March 4, 2020

About one-fifth of Democrats and Republicans get political news in a kind of media bubble

About one-fifth in each party only get political news from sources with like-minded audiencesWhile Pew Research Center’s recent report on media polarization and the 2020 election found that many Democrats and Republicans differ from each other in their sources of news, about one-fifth of those in each party are in a more isolated kind of media bubble – getting political news in a given week only from outlets predominantly used by people who align with them politically, according to data from the Center’s Election News Pathways project. Respondents were asked if they got political and election news in the past week from 30 different sources representing a range of news media across different platforms. Based on this data, researchers calculated the political composition of each source’s audience. (See here for details about the ideological composition of news outlets’ audiences.)

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In total, 20% of all Democrats and independents who lean Democratic get political news only from outlets with left-leaning audiences. Similarly, 18% of all Republicans and independents who lean Republican get their political news only from outlets with right-leaning audiences, according to the survey of 12,043 U.S. adults who are members of the Center’s American Trends Panel, conducted Oct. 29 to Nov. 11, 2019.

As noted in previous Pathways analyses, partisans in these two categories frequently have very different levels of awareness and perceptions of political events in the news.

Who are the people who choose these more politically isolated news diets? Republicans and Republican-leaning independents who get news only from outlets with right-leaning audiences tend to be older and more likely to attend religious services than Democrats and Democratic leaners who get news only from outlets with left-leaning audiences. Democrats in a left-leaning audience news bubble are more likely to be female and to have graduated from college than Republicans in a right-leaning audience news bubble.

Individuals in these two groups are naturally on different sides of the political aisle, but in many cases, they diverge even from other members of their own party. For example, Republicans who get news only from outlets with right-leaning audiences tend to be more conservative, embrace Donald Trump more warmly and rely on Fox News more extensively than Republicans in general.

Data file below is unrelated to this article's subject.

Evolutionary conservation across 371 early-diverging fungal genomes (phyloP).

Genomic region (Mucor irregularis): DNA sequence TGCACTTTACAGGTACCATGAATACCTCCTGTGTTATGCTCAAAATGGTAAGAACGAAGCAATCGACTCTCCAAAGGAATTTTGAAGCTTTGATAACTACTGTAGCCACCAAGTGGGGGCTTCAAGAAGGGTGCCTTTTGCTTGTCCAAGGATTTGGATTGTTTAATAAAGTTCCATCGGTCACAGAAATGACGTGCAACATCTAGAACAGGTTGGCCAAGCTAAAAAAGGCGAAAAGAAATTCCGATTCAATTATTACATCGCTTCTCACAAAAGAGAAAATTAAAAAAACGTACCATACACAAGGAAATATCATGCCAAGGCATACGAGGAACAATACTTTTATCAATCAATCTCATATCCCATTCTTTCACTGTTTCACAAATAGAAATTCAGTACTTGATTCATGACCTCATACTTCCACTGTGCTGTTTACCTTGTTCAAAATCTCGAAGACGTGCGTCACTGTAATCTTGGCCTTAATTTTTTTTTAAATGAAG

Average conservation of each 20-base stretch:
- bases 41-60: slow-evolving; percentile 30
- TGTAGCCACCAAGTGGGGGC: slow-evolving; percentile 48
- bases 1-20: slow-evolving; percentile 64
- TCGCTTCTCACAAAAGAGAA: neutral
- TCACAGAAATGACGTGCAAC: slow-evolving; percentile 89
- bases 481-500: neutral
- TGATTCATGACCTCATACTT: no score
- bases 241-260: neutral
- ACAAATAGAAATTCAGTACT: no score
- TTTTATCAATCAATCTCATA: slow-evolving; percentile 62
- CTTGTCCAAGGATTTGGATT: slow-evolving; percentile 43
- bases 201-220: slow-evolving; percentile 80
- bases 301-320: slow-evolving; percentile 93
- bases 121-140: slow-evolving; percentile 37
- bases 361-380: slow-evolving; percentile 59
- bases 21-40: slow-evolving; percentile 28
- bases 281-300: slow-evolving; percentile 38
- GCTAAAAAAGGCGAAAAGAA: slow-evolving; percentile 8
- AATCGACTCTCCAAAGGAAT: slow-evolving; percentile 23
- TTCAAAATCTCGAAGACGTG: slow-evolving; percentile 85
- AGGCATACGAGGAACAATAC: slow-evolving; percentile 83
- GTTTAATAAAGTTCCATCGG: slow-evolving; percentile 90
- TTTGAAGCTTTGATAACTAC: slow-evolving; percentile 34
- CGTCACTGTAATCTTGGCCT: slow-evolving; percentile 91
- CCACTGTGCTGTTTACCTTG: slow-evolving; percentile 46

The universes of outlets with right-leaning audiences and left-leaning audiences reflect another major finding from the media polarization report. Because Republicans trust and use a far smaller group of media sources than Democrats, there are far fewer outlets with right-leaning audiences than with left-leaning audiences.

Of the 30 media outlets studied, 17 were found to have left-leaning audiences, ranging from MSNBC and CNN to Politico and PBS. There are just six sources with right-leaning audiences, including Fox News, Breitbart and Rush Limbaugh’s radio talk show.

From feelings about Trump to reliance on a single main source of political news, big differences by media diet

Stronger ideological alignment among those in partisan audience news bubblesRepublicans and Democrats who get political and election news only from outlets with like-minded audiences are more likely to be conservative and liberal, respectively, than others in their parties. In all, 61% of Republicans and Republican leaners identify as conservative, but 86% of Republicans who get news only from outlets with a right-leaning audience do the same. And 45% of all Democrats and Democratic leaners identify as liberal, lower than the portion among Democrats who get news only from outlets with a left-leaning audience (62%).